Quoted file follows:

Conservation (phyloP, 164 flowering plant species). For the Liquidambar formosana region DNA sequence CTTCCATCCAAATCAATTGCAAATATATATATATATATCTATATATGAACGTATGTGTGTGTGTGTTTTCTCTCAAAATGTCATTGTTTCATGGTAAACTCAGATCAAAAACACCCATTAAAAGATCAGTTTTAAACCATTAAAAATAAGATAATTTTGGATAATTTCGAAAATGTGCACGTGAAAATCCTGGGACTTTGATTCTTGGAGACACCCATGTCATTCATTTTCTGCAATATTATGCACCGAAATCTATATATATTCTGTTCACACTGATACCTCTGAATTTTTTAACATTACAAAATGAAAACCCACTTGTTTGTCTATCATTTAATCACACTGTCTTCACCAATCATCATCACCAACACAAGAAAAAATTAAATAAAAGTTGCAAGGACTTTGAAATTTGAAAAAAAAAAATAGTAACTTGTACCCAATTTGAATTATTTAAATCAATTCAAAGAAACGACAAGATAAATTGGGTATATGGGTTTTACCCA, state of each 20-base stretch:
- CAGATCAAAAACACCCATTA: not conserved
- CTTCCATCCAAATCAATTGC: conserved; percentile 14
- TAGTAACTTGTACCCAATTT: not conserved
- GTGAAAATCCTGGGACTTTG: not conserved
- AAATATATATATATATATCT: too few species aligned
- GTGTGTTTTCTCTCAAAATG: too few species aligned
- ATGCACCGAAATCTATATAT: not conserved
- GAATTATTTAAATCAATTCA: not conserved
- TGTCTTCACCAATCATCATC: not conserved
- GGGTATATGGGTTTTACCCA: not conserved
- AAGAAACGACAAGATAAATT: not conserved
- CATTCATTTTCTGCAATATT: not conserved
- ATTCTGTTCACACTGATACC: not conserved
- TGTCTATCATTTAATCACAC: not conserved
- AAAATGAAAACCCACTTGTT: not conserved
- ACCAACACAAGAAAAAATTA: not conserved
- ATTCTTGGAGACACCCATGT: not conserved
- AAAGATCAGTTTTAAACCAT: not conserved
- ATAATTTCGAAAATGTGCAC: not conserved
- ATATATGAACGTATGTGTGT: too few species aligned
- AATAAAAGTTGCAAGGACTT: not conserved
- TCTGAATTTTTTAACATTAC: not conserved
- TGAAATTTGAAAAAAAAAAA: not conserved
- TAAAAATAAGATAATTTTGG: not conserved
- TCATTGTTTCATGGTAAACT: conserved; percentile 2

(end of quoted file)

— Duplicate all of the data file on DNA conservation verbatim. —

Conservation (phyloP, 164 flowering plant species). For the Liquidambar formosana region DNA sequence CTTCCATCCAAATCAATTGCAAATATATATATATATATCTATATATGAACGTATGTGTGTGTGTGTTTTCTCTCAAAATGTCATTGTTTCATGGTAAACTCAGATCAAAAACACCCATTAAAAGATCAGTTTTAAACCATTAAAAATAAGATAATTTTGGATAATTTCGAAAATGTGCACGTGAAAATCCTGGGACTTTGATTCTTGGAGACACCCATGTCATTCATTTTCTGCAATATTATGCACCGAAATCTATATATATTCTGTTCACACTGATACCTCTGAATTTTTTAACATTACAAAATGAAAACCCACTTGTTTGTCTATCATTTAATCACACTGTCTTCACCAATCATCATCACCAACACAAGAAAAAATTAAATAAAAGTTGCAAGGACTTTGAAATTTGAAAAAAAAAAATAGTAACTTGTACCCAATTTGAATTATTTAAATCAATTCAAAGAAACGACAAGATAAATTGGGTATATGGGTTTTACCCA, state of each 20-base stretch:
- CAGATCAAAAACACCCATTA: not conserved
- CTTCCATCCAAATCAATTGC: conserved; percentile 14
- TAGTAACTTGTACCCAATTT: not conserved
- GTGAAAATCCTGGGACTTTG: not conserved
- AAATATATATATATATATCT: too few species aligned
- GTGTGTTTTCTCTCAAAATG: too few species aligned
- ATGCACCGAAATCTATATAT: not conserved
- GAATTATTTAAATCAATTCA: not conserved
- TGTCTTCACCAATCATCATC: not conserved
- GGGTATATGGGTTTTACCCA: not conserved
- AAGAAACGACAAGATAAATT: not conserved
- CATTCATTTTCTGCAATATT: not conserved
- ATTCTGTTCACACTGATACC: not conserved
- TGTCTATCATTTAATCACAC: not conserved
- AAAATGAAAACCCACTTGTT: not conserved
- ACCAACACAAGAAAAAATTA: not conserved
- ATTCTTGGAGACACCCATGT: not conserved
- AAAGATCAGTTTTAAACCAT: not conserved
- ATAATTTCGAAAATGTGCAC: not conserved
- ATATATGAACGTATGTGTGT: too few species aligned
- AATAAAAGTTGCAAGGACTT: not conserved
- TCTGAATTTTTTAACATTAC: not conserved
- TGAAATTTGAAAAAAAAAAA: not conserved
- TAAAAATAAGATAATTTTGG: not conserved
- TCATTGTTTCATGGTAAACT: conserved; percentile 2